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She was rapt all through his description of his work. Then she asked the poison question. “Does it scale? If you can do this with an organization of a hundred, how would you do it in one with thirty thousand?”

He spent the next two days working out how that might happen, or, more properly, utterly failing to work out how that might happen. Finally, in some frustration, he figured out something. The answer, the definitive answer to her question just had to be no. He answered her question, so why did he feel as though he’d failed?

In this culture, scaling up seems the natural validation of any great idea. Failing to scale feels like failing to thrive. Many people have asked me, because I’m a half-way decent home cook, why I don’t open a restaurant. The short answer says, “Because I like to cook.” The surest way to lose a love is to try to scale it up. Running a restaurant has almost nothing to do with liking to cook, or, indeed, cooking. There, the logistics trump everything, and if my love of logistics approached my passion for cooking, then I might consider opening a restaurant.

Much of what we do, and do extraordinarily well, fails to scale. It fails to scale because it was never meant to scale. What McDonalds managed to do to the hamburger aptly demonstrates what scaling up accomplishes. It produces an in-name-only analogue of the original, a vague memory of the inspiration lit by flashy neon and promoted by canny professionals. If it needs a skilled manipulator to anchor its reputation, it hasn’t much substance supporting it.

I see people trying to scale stuff down. Locavores seek small and beautiful. Microbreweries have no desire to quench everyone’s thirst. The artisan doesn’t survey to ask his customers what they want, he produces with the notion that enough might recognize and appreciate what he wants to make. While there are certainly economies realized at scale, many uncountable things utterly fall apart when scaling up, and some uncountable things improve when the volume discounts disappear.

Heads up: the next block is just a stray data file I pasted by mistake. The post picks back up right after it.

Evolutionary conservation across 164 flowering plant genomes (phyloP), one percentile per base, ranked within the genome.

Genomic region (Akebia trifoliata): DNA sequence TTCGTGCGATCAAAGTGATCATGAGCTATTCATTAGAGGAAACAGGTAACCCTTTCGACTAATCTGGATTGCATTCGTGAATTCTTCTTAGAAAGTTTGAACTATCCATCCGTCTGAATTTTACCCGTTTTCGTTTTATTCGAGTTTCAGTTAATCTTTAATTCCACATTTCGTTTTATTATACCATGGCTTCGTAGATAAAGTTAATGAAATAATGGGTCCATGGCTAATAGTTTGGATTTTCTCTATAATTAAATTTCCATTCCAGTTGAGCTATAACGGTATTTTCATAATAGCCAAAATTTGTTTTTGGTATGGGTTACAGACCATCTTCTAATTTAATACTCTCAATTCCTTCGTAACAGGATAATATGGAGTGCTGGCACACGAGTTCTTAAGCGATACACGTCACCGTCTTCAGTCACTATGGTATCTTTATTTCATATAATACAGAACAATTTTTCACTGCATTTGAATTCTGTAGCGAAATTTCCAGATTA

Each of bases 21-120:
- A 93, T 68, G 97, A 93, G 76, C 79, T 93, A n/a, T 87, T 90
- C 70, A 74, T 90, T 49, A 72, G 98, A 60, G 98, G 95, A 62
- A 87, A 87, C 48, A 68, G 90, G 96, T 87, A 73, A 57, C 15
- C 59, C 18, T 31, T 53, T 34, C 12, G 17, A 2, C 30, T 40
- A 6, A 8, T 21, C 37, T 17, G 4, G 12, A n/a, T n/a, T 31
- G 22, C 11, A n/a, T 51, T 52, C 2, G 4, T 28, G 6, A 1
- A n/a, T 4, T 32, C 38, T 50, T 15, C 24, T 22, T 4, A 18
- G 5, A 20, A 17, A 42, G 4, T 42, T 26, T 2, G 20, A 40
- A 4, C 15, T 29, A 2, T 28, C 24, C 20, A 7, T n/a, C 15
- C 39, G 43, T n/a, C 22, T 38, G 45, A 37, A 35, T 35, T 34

Curiously, writing doesn’t scale. One word at a time, sometimes as much as a whole phrase appearing without a stop to check what’s emerging. It’s lego-like work. And reading, speed readers excepted, moves at about the speed of a walking horse. Reading doesn’t scale, either. And though we can broadcast a recording, the speed of listening hasn’t changed a lick since the beginning of time.

Snowed in this morning, effectively cut-off from the megalopolis, my horizon reaches just beyond the edge of the property. The snow muffles the subway rattle, and the coal trains whisper past a few short, impassable blocks away. This world seems plenty big enough. I am not aching to franchise my tranquility. My experiencing of it gives me no insight into how anyone else might experience it. I guess this experience doesn’t scale.

©2014 by David A. Schmaltz - all rights reserved

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